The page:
Recent U.S. Environmental Protection Agency (EPA ) findings have raised awareness of potentially harmful levels of water contamination that may be the result of hydraulic fracturing. Lawsuits from individuals who believe their water has been contaminated by hydraulic fracturing are coming in all across the country and support for stricter regulations is growing.
Just to give you a real quick explanation of what hydraulic fracturing (fracking) is, here is a quick and dirty summary: Fracking involves a process where fluids, sand, and toxic chemicals, are pumped deep underground at a very high rate of pressure. The pressure creates tiny fissures in the surrounding rock and forces natural gas out of shale rock deposits. Much of the toxic water mixture sent down during this process eventually finds its way into surrounding groundwater systems.
In December of 2011, the EPA linked aquifer contamination in a small Wyoming town to natural gas drilling activities including hydraulic fracturing. These findings by the EPA were a major step forward in terms of bringing awareness to the serious situation. Residents of Dimock Pennsylvania, an area that experienced an upsurge in natural gas drilling, have been living with contaminated water for years as a result of hydraulic fracturing in the area. Water tests of Dimock residents analyzed by the EPA have found toxic levels of barium, arsenic, manganese, and glycol compounds among other contaminants.
“The water came out looking like coffee with milk in it,” recalled one Dimock resident when asked to discuss when the water first started to change. Water wells have been found with a sufficient amount of methane for ignition by turning on the tap, as was caught in a clip from the popular Gas Land documentary. In the scene, a Dimock resident holds a lighter to the tap as he slowly turns on the water, and a fire ball shoots up from the ignited methane. Residents continue to battle contamination and the EPA has stepped in to launch a new investigation of its own into water contamination.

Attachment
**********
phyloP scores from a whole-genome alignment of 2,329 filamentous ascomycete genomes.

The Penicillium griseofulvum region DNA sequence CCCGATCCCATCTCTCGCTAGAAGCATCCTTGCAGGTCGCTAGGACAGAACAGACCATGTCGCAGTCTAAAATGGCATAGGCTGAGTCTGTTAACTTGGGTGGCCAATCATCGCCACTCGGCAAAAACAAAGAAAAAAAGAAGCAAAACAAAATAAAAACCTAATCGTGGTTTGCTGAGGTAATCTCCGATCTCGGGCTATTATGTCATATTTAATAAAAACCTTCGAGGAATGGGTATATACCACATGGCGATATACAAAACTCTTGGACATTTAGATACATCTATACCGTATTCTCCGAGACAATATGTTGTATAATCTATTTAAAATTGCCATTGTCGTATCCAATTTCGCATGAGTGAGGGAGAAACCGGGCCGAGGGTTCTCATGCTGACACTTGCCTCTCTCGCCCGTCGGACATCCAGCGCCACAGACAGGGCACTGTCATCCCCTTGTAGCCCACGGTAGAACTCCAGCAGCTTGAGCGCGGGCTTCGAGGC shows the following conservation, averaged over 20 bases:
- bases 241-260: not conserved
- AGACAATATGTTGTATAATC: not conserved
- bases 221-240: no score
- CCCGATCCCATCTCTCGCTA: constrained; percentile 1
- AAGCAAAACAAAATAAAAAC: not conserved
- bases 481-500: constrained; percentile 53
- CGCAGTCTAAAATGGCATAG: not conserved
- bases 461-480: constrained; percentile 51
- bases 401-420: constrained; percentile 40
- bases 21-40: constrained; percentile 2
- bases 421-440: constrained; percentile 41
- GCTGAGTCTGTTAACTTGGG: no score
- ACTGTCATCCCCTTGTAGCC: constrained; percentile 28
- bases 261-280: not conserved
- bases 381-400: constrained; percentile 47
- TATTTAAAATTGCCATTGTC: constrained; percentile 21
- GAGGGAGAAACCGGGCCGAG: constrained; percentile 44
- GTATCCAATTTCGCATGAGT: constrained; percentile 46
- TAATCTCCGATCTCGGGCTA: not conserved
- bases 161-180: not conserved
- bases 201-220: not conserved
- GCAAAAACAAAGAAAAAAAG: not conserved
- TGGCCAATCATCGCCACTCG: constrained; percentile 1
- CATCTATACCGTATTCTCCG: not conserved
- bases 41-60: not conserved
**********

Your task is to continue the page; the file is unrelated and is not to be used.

A separate investigation into wastewater from fracking in West Virginia national forest provided some startling results. Wastewater quickly wiped out all living vegetation, caused radical changes in the soil chemistry, and killed over 150 trees, creating a host of environmental pollution issues.
These newest government reports and investigations are an important part of an ever growing body of evidence showing hydraulic fracturing as a source of chemical contamination among others in local supplies of water. It is extremely important that this issue is followed up closely and it is good to see that increasing awareness is spreading quickly. These methods of natural gas extraction have introduced many downfalls and it is time for a newer, cleaner, safer way to develop for extraction. Everyone deserves clean water and although the push-back on regulations and investigation will be great coming from the oil and gas industry, it is absolutely necessary.
For more, here’s a YouTube video on the matter.
Photo Credit: Some rights reserved by Owen Crowley
Written by Steve Allen, who also writes for TheEnvironmentalBlog.org